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Heavy teen marijuana use may cut life short by 60

Heavy marijuana use in the late teen years puts men at a higher risk for death by age 60, a new long-term study suggests.

Swedish researchers analyzed the records of more than 45,000 men beginning in 1969 and 1970. The scientists from the Karolinska Institutet in Stockholm reported that 4,000 died during the 42-year follow-up period, and men who'd used marijuana heavily at ages 18 and 19 were 40 percent more likely to die by age 60 compared to guys who hadn't used the drug.

The authors of the new study, published in the American Journal of Psychiatry, said the findings contradict previous research involving the same group of men.

But this study was longer and participants might have reached an age where the long-term effects of cannabis were taking a toll on health, said addiction expert Scott Krakower, an assistant unit chief of psychiatry at Zucker Hillside Hospital, in New Hyde Park, NY.

"Cannabis users have poorer health in general. You'd expect there to be increased mortality risk," Krakower told CBS News. He pointed to another long-term study linking early heavy marijuana use with lung cancer, and a second study that associates the drug with increased heart problems.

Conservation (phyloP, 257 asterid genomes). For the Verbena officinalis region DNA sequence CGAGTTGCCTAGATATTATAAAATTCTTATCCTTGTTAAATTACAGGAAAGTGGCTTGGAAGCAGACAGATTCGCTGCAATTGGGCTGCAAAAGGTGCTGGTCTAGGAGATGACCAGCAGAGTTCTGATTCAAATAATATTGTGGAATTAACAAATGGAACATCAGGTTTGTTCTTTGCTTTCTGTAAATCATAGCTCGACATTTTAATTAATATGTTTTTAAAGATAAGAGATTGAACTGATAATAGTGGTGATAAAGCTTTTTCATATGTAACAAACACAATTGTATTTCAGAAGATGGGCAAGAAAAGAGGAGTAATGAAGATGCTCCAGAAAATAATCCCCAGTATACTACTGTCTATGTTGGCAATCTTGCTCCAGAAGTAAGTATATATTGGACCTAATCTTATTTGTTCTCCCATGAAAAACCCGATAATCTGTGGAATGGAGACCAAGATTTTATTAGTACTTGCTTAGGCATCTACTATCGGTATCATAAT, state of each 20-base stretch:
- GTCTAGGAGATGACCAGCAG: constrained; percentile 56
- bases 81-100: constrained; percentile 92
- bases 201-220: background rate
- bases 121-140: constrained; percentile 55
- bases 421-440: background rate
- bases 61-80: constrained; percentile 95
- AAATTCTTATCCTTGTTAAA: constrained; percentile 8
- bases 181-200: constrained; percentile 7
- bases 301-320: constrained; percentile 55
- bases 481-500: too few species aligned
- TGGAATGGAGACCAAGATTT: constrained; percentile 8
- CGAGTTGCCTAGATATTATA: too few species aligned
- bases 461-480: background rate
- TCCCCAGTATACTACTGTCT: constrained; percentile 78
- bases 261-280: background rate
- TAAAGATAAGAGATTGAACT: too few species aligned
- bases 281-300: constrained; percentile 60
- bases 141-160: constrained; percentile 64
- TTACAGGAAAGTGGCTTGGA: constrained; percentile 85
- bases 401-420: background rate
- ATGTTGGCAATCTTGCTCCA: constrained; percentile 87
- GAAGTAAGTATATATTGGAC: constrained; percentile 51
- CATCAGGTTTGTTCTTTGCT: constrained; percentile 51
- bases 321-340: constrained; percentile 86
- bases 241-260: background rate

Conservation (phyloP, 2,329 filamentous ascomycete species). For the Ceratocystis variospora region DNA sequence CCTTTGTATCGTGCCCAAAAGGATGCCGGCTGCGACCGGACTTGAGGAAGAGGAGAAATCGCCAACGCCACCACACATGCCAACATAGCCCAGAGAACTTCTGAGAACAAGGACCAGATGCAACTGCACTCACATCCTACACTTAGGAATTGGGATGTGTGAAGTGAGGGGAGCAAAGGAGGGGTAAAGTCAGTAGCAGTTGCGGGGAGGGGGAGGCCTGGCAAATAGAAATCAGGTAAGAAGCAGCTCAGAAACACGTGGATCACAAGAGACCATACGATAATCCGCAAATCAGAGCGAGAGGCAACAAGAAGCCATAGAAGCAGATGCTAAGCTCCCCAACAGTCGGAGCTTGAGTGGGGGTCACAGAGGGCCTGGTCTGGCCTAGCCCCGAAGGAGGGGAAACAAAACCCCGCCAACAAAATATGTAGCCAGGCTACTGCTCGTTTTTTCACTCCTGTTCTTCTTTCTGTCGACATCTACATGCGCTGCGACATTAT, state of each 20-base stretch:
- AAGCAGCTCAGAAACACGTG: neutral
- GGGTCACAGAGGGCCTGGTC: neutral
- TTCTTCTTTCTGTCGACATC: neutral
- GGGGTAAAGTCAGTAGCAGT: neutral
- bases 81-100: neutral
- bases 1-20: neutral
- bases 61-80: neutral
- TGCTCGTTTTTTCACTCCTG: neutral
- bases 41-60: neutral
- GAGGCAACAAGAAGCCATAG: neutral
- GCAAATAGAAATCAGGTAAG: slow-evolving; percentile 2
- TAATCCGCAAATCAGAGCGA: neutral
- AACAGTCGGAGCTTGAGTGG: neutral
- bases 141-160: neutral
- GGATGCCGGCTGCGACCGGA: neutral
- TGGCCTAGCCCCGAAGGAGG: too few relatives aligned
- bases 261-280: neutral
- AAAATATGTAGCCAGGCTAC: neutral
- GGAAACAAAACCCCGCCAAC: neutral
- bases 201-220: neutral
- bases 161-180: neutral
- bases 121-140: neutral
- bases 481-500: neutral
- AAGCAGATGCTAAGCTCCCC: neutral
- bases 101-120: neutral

"Marijuana users generally may have poorer diets and they might be tobacco smokers. There's an increased linkage between weed and tobacco," said Krakower.

Dr. Kevin Hill, a member of the American Psychiatric Association's Council on Addiction Psychiatry, told CBS News, "One of the key messages from a study like this comes down to two words: dose matters."

The study looked at teenagers who had used marijuana more than 50 times.

Hill, an assistant professor of psychiatry at McLean Hospital and Harvard Medical School, said most people who use marijuana don't use it at heavy levels. "Nine percent of adults use it at that level and develop an addiction."

He said the study is limited because it didn't provide specifics about heavy use and continued use.

Using marijuana earlier in life is linked to poorer psychological health, he said, and that can contribute to more health problems down the road.

"It is well-established that if you begin using at an early age and use a lot then, there are significant negative outcomes particularly in terms of mental health and it wouldn't be a surprise for that to translate to long-term health problems," Hill said.

Earlier cannabis use is linked to cognitive problems. Hills said, "One 2012 study showed early, regular use of marijuana - the kind of level they describe in this study -- led to an eight point decline in IQ over time."

He said it's also associated with worse anxiety and depression, adding, "If you start using marijuana at an early age, you're more likely to express a psychotic disorder."

In this day and age of continued debate over marijuana policy issues, Hill said, "This kind of study is incredibly important. We don't have definitive answers, but it underscores if you are using heavily, you're probably going to have some negative consequences."

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